Worldwatch Paper #131: Shrinking Fields: Cropland Loss in a World of Eight Billion

July 1996
Gary Gardner
ISBN: 1-878071-33-5
56 pages

Even in the face of record-low food reserves, cropland continues to be paved over and degraded worldwide, a situation that threatens the food security of millions. Today, the grain area supporting each person has fallen to just 0.12 hectares--less than one-sixth of a soccer field.

Cities devour farmaldn for housing, industry, and recreation. Irrigated land shrinks as ground-water is depleted and water is diverted to urban areas. Erosion makes vast areas non-productive. And a growing share of remaining farmland is planted in non-food crops suchs as cotton and coffee.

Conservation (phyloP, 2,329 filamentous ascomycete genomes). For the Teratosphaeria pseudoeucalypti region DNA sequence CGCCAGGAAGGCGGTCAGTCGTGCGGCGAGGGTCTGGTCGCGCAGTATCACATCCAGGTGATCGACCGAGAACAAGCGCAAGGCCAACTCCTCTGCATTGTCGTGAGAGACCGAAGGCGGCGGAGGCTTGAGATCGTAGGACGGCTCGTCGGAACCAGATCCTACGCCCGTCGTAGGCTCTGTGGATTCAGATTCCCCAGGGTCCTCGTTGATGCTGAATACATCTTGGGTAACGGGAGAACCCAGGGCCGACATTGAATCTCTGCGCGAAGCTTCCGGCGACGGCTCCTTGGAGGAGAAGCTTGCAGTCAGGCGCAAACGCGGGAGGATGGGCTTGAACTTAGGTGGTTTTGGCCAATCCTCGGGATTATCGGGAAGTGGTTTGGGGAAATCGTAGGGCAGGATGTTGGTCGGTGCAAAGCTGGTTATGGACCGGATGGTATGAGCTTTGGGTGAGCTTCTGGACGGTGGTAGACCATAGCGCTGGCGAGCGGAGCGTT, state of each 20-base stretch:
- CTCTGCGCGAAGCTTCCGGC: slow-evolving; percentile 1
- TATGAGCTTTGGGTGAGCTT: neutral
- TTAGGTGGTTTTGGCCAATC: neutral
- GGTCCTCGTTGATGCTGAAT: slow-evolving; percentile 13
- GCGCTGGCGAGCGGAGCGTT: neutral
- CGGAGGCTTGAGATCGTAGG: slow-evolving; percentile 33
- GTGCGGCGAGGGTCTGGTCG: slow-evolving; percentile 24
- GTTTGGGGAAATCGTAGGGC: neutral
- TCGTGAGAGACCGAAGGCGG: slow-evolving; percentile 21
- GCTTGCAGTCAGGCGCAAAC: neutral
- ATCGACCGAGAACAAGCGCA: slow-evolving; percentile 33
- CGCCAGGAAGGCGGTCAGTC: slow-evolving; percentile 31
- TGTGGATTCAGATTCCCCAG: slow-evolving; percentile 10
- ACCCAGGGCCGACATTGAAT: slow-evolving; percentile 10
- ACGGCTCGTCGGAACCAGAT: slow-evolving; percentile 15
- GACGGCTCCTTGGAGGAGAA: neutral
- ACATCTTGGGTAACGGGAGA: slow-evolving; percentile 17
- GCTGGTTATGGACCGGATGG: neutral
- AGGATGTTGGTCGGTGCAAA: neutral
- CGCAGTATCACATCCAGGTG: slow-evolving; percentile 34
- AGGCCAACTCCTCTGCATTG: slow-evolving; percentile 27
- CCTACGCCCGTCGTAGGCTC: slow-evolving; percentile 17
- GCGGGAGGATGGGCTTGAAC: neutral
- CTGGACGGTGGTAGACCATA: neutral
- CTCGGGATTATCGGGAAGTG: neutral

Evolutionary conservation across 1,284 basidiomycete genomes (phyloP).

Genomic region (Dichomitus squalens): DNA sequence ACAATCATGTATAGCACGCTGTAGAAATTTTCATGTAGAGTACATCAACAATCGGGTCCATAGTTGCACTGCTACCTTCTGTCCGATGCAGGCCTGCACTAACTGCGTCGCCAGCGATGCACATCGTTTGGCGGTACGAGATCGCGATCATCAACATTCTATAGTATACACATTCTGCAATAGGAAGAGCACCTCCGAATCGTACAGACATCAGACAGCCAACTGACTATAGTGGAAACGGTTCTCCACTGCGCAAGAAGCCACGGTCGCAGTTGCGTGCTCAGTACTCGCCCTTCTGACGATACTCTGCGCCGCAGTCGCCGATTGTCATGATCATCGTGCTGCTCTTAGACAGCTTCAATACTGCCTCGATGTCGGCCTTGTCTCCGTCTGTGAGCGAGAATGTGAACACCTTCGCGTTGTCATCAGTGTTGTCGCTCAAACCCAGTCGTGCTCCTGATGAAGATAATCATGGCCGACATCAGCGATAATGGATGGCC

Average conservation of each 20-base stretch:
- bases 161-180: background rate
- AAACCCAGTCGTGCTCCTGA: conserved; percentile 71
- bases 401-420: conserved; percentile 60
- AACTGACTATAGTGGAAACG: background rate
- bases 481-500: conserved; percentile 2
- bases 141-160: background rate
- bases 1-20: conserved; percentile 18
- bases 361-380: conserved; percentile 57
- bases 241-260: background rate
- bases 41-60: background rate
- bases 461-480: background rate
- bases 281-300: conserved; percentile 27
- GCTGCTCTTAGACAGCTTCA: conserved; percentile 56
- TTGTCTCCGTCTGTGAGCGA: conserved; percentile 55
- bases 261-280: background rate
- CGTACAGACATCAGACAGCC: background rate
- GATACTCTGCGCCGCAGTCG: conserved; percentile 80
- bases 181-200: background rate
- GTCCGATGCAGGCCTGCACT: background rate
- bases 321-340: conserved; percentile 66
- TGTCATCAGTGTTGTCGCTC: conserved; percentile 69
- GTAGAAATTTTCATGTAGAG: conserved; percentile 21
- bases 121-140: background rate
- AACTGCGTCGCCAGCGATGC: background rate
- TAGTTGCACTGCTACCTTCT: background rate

Loss of cropland was little noticed in the past 40 years as yields rose rapidly. But today, slowing yield growth no longer offsets land losses, as the world faces a hung increase in food demand. Global population will jump by 2.2 billion people in just 25 years, and economic growth in developing countries will allow millions to enjoy a more varied--but more land-intensive--diet. Meanwhile, governments overestimate the potential for agricultural expansion, ususally by counting land on which cultivation would not be sustainable.

Once policymakers see cropland as a strategic resource, remedies are straighforward. Preservation progarms in Europe have saved millions of hectares of prime farmland. Porven technologies for reducing erosion need only to be more widely implemented. And technologies to make agriculture more productive can reduce the pressures on remaining land. But the challenge is pressing. Future generations will need the farmaldn that is now the shrinking foundation of our food supply.